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One Bite From This Spreading Tick Could Make You Deathly Allergic To Red Meat


It's not an exaggeration. Even a tiny bite of bacon could kill you.

In addition to the threat of terrorism, deteriating relations with nuclear weapons-obsessed North Korea and an overall sentiment of civil unrest plaguing our country since the 2016 presidential election, we now have a local tick problem. And it happens to be a deadly one.


It's called the Lone Star tick, and it is said to be spreading to new locations from the Southeast region of the US. It gets its name from the little white splotch found on the back of adult females. One simple bite is all it takes for your body to instantly start rewiring itself to reject any form of mammalian red meat.


Although most food allergies provoke near-immediate reactions (15-20 minutes generally), this particular allergy to meat products, such as beef, lamb and pork doesn't work in quite the same way. According to an article published by Business Insider France, an allergic reaction might not begin anywhere from between 3, to 10 or even 12 hours, making it especially difficult to identify the source of the reaction.


Symptoms are serious and include itching, breaking out in hives, stomach cramping and in the worst cases, breathing difficulties, loss of consciousness and even death.


And if you really want to delve into the science of this issue, it is in fact a specific sugar molecule found in meat protein known as galactose-alpha-1, 3-galactose (or simply, alpha-gal) that becomes the source of intolerance once people become afflicted with the allergy.


From that point on, one measly bite of red meat in any form could cause potentially life-threatening reactions, though the severity of the allergy varies just like any other.


Unfortunately, not much else is known about this tick or food allergy, as it's relatively new and states are still not required to report it to the CDC. It's most commonly been found in the Southeast, but more and more cases are popping up in the Midwest and East Coast in recent years. There is currently no cure, and it's unknown whether the allergy is permanent or temporary.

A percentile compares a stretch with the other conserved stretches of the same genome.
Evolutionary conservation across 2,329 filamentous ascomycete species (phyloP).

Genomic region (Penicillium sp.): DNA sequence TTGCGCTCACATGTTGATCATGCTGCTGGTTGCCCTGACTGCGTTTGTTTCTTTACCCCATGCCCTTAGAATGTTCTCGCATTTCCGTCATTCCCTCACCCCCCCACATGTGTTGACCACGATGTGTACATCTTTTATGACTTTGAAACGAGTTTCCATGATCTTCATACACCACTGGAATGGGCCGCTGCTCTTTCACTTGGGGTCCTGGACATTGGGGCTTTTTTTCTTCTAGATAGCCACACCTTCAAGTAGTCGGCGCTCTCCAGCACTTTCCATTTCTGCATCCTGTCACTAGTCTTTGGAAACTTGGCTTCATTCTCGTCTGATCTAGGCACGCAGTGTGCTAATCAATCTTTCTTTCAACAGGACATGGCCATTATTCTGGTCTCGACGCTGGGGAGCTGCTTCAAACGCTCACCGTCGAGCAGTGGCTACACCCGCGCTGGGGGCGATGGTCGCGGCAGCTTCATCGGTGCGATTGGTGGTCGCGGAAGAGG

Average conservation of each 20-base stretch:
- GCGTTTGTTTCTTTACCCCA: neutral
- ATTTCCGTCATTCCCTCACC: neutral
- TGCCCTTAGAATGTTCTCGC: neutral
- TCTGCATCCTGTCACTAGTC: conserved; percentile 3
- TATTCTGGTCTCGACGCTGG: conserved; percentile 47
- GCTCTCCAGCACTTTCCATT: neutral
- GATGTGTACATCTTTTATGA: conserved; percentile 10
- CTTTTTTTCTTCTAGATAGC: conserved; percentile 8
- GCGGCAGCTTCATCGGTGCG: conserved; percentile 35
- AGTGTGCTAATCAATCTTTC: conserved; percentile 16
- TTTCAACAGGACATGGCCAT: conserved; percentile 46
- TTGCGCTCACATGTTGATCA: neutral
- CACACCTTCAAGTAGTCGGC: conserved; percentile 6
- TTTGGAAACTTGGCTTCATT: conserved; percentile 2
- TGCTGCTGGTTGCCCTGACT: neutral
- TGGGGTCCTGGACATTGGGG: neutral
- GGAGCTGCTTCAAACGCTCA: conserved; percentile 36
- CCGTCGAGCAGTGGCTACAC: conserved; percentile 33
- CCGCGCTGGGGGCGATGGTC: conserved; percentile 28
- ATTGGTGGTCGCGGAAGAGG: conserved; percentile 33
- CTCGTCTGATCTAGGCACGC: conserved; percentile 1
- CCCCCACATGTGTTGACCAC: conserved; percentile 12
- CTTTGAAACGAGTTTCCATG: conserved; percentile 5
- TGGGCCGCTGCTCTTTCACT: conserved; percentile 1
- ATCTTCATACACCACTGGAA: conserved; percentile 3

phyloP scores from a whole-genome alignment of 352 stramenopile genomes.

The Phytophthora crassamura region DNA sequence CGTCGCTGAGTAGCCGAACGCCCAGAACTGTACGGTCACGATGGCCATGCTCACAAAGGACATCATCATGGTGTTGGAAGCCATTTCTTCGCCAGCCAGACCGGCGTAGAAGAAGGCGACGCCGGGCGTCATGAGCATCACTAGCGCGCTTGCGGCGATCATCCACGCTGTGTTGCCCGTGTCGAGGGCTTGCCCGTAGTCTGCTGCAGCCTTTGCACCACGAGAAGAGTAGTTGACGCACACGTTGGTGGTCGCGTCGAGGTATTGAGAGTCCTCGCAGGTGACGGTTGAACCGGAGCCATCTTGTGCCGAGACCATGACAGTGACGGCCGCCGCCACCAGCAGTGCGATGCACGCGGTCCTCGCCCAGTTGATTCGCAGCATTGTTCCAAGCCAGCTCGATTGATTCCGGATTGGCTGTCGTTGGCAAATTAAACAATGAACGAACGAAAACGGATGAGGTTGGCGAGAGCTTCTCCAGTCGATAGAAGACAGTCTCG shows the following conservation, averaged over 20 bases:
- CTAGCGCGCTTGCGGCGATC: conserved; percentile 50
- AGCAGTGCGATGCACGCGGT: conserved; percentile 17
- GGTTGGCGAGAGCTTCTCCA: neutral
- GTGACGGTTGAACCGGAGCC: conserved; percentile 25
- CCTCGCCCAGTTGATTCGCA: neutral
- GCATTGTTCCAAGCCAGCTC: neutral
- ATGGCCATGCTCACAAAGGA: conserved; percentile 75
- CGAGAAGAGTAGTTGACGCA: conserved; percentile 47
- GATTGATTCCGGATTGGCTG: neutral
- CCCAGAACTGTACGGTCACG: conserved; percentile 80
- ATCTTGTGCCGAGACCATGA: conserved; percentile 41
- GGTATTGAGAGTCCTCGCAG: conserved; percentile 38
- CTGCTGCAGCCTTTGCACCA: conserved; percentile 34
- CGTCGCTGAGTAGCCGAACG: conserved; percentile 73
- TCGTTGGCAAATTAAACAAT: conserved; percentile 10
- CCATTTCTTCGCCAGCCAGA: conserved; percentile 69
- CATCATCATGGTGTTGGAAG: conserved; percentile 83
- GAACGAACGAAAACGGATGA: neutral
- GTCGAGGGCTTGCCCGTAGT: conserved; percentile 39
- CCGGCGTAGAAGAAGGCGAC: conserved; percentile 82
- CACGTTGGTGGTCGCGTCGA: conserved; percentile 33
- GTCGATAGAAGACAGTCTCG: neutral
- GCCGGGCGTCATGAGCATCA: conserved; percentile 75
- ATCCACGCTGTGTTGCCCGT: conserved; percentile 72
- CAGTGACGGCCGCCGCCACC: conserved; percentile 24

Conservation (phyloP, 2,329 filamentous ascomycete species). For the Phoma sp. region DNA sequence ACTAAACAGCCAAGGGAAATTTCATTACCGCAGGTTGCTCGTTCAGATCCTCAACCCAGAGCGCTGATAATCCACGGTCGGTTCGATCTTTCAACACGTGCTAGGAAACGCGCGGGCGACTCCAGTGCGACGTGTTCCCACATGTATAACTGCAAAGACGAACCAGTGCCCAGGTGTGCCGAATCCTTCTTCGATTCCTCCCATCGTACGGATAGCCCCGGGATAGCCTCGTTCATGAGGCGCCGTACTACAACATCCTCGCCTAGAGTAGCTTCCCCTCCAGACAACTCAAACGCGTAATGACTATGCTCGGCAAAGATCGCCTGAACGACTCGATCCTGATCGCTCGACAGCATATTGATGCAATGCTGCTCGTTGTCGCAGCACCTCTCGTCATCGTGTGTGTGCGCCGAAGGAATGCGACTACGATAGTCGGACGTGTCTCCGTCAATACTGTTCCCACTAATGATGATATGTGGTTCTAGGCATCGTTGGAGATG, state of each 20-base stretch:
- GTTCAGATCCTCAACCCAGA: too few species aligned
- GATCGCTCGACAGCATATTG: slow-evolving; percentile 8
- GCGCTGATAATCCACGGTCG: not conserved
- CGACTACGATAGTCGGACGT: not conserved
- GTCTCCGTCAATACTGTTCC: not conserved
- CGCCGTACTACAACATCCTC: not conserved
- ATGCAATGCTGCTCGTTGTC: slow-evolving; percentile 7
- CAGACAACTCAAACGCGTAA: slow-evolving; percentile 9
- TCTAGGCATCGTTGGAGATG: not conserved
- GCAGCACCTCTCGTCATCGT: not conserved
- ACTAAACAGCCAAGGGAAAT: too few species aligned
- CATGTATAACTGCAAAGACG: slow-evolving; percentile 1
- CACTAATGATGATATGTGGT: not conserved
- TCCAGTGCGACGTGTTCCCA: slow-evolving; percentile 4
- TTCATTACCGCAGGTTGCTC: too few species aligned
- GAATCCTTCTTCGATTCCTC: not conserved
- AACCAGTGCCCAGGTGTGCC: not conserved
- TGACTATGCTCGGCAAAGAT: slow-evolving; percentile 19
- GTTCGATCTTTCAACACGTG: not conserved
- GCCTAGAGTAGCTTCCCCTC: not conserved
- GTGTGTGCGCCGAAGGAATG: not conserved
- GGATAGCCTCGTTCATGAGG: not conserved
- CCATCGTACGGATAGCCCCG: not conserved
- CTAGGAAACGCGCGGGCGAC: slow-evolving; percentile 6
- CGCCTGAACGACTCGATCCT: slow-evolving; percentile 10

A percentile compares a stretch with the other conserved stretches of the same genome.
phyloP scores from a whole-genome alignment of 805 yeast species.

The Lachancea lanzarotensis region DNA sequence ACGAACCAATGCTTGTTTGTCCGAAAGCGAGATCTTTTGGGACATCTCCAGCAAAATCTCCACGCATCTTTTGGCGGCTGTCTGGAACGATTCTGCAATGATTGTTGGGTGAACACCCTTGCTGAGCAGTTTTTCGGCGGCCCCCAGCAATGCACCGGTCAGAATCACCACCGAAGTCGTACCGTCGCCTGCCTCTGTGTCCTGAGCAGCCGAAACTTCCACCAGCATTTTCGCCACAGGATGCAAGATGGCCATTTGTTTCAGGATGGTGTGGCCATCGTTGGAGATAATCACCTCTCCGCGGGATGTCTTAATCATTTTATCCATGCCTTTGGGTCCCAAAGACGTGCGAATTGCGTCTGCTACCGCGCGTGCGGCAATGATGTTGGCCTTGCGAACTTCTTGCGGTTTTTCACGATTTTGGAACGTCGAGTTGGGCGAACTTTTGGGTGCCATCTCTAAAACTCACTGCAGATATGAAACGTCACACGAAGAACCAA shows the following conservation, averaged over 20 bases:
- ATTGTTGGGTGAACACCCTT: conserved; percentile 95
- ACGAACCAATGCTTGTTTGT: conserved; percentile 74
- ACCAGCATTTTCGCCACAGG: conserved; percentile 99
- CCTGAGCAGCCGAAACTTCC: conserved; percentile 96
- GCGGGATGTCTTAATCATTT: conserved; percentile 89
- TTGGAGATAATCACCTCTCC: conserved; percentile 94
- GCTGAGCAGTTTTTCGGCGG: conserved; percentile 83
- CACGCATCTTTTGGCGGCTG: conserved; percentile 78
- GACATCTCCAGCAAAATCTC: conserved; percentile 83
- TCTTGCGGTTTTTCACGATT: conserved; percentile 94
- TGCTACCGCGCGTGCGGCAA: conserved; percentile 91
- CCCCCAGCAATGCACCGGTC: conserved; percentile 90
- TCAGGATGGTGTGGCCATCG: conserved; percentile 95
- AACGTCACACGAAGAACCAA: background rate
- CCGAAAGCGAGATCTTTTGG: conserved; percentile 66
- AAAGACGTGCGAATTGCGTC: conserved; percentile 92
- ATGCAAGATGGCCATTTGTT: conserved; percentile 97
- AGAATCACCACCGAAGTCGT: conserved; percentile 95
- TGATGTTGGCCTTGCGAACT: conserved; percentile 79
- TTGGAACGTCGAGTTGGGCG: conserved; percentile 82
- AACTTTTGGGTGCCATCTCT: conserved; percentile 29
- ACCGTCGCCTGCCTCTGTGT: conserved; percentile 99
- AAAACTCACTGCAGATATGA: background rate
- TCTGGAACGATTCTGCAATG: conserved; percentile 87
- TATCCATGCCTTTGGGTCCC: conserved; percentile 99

The Lone Star tick bites at any stage in life, even in larvae form (the first of its kind to do this among American species). They can be transferred by cats and dogs and might feed on them, too. The pests are expected to continue spreading, especially with warmer summer temperatures.


Regardless, if you are a diehard carnivore, this might be the next scariest thing to the idea of state-mandated vegetarianism or bacon being wiped from the planet. Be careful out there.


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VIDEO: Delicious Stuffed Cabbages

These tasty stuffed cabbage rolls are so easy! 


  • 1 onion
  • 5 - 6 thick rashers bacon
  • 1/2 lb sausage meat
  • 1/2 cup tomato paste
  • 2 cloves garlic, diced
  • 2 bell peppers, diced
  • Salt
  • 1 cabbage head


  1. Fry the bacon in a skillet, then add onion, and meat.
  2. Add tomato paste, bell peppers, garlic and salt, and simmer till cooked through
  3. Boil 1 whole cabbage head in salted water till tender
  4. Spoon mixture into individual cabbage leaves, and fold carefully to form little rolls
  5. Serve with any remaining mixture
  6. Enjoy!

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